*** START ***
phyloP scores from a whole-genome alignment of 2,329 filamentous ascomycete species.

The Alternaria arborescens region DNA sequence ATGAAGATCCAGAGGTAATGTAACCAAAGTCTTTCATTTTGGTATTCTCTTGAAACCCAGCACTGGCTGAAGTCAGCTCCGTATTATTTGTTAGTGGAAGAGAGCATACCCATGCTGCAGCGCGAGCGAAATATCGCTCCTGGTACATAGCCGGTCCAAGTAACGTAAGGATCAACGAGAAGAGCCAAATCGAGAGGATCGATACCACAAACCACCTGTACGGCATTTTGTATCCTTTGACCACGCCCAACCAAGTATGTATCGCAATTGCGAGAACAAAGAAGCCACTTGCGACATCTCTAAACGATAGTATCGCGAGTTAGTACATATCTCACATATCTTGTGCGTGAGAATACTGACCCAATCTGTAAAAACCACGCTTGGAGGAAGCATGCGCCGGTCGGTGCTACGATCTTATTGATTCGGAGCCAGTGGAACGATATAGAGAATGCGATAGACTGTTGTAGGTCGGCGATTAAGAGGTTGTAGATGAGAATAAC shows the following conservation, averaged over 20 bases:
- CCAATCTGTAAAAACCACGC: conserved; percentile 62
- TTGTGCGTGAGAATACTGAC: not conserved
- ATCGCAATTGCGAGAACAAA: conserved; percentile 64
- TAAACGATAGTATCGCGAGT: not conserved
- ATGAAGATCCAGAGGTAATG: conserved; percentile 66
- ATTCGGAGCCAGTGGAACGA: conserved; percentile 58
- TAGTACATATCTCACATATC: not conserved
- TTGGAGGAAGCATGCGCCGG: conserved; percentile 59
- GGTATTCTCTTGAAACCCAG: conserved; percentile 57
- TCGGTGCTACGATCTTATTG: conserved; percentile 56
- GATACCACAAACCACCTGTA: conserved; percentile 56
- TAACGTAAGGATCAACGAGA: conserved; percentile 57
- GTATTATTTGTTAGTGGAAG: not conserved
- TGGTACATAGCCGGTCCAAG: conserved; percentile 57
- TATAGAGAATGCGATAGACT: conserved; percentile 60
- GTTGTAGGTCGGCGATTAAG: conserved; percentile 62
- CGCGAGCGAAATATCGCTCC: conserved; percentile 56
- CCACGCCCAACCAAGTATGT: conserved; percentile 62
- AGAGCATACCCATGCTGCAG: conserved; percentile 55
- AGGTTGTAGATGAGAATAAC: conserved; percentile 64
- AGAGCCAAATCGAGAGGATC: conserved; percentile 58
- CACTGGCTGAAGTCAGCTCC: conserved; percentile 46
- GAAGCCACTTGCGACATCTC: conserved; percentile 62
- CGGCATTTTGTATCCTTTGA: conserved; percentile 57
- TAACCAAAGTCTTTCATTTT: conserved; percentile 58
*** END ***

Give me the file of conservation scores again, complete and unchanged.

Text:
phyloP scores from a whole-genome alignment of 2,329 filamentous ascomycete species.

The Alternaria arborescens region DNA sequence ATGAAGATCCAGAGGTAATGTAACCAAAGTCTTTCATTTTGGTATTCTCTTGAAACCCAGCACTGGCTGAAGTCAGCTCCGTATTATTTGTTAGTGGAAGAGAGCATACCCATGCTGCAGCGCGAGCGAAATATCGCTCCTGGTACATAGCCGGTCCAAGTAACGTAAGGATCAACGAGAAGAGCCAAATCGAGAGGATCGATACCACAAACCACCTGTACGGCATTTTGTATCCTTTGACCACGCCCAACCAAGTATGTATCGCAATTGCGAGAACAAAGAAGCCACTTGCGACATCTCTAAACGATAGTATCGCGAGTTAGTACATATCTCACATATCTTGTGCGTGAGAATACTGACCCAATCTGTAAAAACCACGCTTGGAGGAAGCATGCGCCGGTCGGTGCTACGATCTTATTGATTCGGAGCCAGTGGAACGATATAGAGAATGCGATAGACTGTTGTAGGTCGGCGATTAAGAGGTTGTAGATGAGAATAAC shows the following conservation, averaged over 20 bases:
- CCAATCTGTAAAAACCACGC: conserved; percentile 62
- TTGTGCGTGAGAATACTGAC: not conserved
- ATCGCAATTGCGAGAACAAA: conserved; percentile 64
- TAAACGATAGTATCGCGAGT: not conserved
- ATGAAGATCCAGAGGTAATG: conserved; percentile 66
- ATTCGGAGCCAGTGGAACGA: conserved; percentile 58
- TAGTACATATCTCACATATC: not conserved
- TTGGAGGAAGCATGCGCCGG: conserved; percentile 59
- GGTATTCTCTTGAAACCCAG: conserved; percentile 57
- TCGGTGCTACGATCTTATTG: conserved; percentile 56
- GATACCACAAACCACCTGTA: conserved; percentile 56
- TAACGTAAGGATCAACGAGA: conserved; percentile 57
- GTATTATTTGTTAGTGGAAG: not conserved
- TGGTACATAGCCGGTCCAAG: conserved; percentile 57
- TATAGAGAATGCGATAGACT: conserved; percentile 60
- GTTGTAGGTCGGCGATTAAG: conserved; percentile 62
- CGCGAGCGAAATATCGCTCC: conserved; percentile 56
- CCACGCCCAACCAAGTATGT: conserved; percentile 62
- AGAGCATACCCATGCTGCAG: conserved; percentile 55
- AGGTTGTAGATGAGAATAAC: conserved; percentile 64
- AGAGCCAAATCGAGAGGATC: conserved; percentile 58
- CACTGGCTGAAGTCAGCTCC: conserved; percentile 46
- GAAGCCACTTGCGACATCTC: conserved; percentile 62
- CGGCATTTTGTATCCTTTGA: conserved; percentile 57
- TAACCAAAGTCTTTCATTTT: conserved; percentile 58